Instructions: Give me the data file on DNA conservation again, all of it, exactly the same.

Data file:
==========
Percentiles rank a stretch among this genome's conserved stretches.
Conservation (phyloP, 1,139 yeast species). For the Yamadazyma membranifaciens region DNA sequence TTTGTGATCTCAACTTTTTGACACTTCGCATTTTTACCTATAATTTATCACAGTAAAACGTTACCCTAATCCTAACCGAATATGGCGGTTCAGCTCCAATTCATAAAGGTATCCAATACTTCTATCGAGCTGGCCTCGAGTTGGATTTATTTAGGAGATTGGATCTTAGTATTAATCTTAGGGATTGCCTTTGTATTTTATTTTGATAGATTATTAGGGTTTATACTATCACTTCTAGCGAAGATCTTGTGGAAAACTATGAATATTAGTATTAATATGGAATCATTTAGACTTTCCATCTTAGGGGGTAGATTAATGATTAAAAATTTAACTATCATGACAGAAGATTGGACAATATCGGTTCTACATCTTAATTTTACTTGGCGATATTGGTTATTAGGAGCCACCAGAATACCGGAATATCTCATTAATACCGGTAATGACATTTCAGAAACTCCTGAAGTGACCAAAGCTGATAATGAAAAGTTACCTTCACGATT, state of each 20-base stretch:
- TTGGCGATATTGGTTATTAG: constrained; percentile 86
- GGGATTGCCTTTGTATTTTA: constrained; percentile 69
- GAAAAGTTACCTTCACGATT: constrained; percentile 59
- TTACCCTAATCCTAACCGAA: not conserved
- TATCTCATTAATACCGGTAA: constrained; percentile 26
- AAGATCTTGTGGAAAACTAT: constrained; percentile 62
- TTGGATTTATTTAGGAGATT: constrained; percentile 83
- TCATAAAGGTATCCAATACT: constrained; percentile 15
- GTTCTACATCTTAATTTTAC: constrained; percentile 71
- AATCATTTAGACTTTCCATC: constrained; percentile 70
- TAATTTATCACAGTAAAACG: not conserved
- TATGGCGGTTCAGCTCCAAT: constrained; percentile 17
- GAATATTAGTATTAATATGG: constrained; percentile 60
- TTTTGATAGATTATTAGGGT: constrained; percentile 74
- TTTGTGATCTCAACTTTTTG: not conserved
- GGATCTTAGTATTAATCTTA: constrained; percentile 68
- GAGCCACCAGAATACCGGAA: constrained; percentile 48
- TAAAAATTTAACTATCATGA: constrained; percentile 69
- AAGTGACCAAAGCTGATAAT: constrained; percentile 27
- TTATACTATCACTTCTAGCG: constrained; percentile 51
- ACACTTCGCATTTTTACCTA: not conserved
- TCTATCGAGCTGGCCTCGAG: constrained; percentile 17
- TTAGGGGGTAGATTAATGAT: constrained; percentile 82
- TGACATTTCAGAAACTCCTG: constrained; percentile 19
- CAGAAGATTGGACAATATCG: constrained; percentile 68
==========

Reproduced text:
Percentiles rank a stretch among this genome's conserved stretches.
Conservation (phyloP, 1,139 yeast species). For the Yamadazyma membranifaciens region DNA sequence TTTGTGATCTCAACTTTTTGACACTTCGCATTTTTACCTATAATTTATCACAGTAAAACGTTACCCTAATCCTAACCGAATATGGCGGTTCAGCTCCAATTCATAAAGGTATCCAATACTTCTATCGAGCTGGCCTCGAGTTGGATTTATTTAGGAGATTGGATCTTAGTATTAATCTTAGGGATTGCCTTTGTATTTTATTTTGATAGATTATTAGGGTTTATACTATCACTTCTAGCGAAGATCTTGTGGAAAACTATGAATATTAGTATTAATATGGAATCATTTAGACTTTCCATCTTAGGGGGTAGATTAATGATTAAAAATTTAACTATCATGACAGAAGATTGGACAATATCGGTTCTACATCTTAATTTTACTTGGCGATATTGGTTATTAGGAGCCACCAGAATACCGGAATATCTCATTAATACCGGTAATGACATTTCAGAAACTCCTGAAGTGACCAAAGCTGATAATGAAAAGTTACCTTCACGATT, state of each 20-base stretch:
- TTGGCGATATTGGTTATTAG: constrained; percentile 86
- GGGATTGCCTTTGTATTTTA: constrained; percentile 69
- GAAAAGTTACCTTCACGATT: constrained; percentile 59
- TTACCCTAATCCTAACCGAA: not conserved
- TATCTCATTAATACCGGTAA: constrained; percentile 26
- AAGATCTTGTGGAAAACTAT: constrained; percentile 62
- TTGGATTTATTTAGGAGATT: constrained; percentile 83
- TCATAAAGGTATCCAATACT: constrained; percentile 15
- GTTCTACATCTTAATTTTAC: constrained; percentile 71
- AATCATTTAGACTTTCCATC: constrained; percentile 70
- TAATTTATCACAGTAAAACG: not conserved
- TATGGCGGTTCAGCTCCAAT: constrained; percentile 17
- GAATATTAGTATTAATATGG: constrained; percentile 60
- TTTTGATAGATTATTAGGGT: constrained; percentile 74
- TTTGTGATCTCAACTTTTTG: not conserved
- GGATCTTAGTATTAATCTTA: constrained; percentile 68
- GAGCCACCAGAATACCGGAA: constrained; percentile 48
- TAAAAATTTAACTATCATGA: constrained; percentile 69
- AAGTGACCAAAGCTGATAAT: constrained; percentile 27
- TTATACTATCACTTCTAGCG: constrained; percentile 51
- ACACTTCGCATTTTTACCTA: not conserved
- TCTATCGAGCTGGCCTCGAG: constrained; percentile 17
- TTAGGGGGTAGATTAATGAT: constrained; percentile 82
- TGACATTTCAGAAACTCCTG: constrained; percentile 19
- CAGAAGATTGGACAATATCG: constrained; percentile 68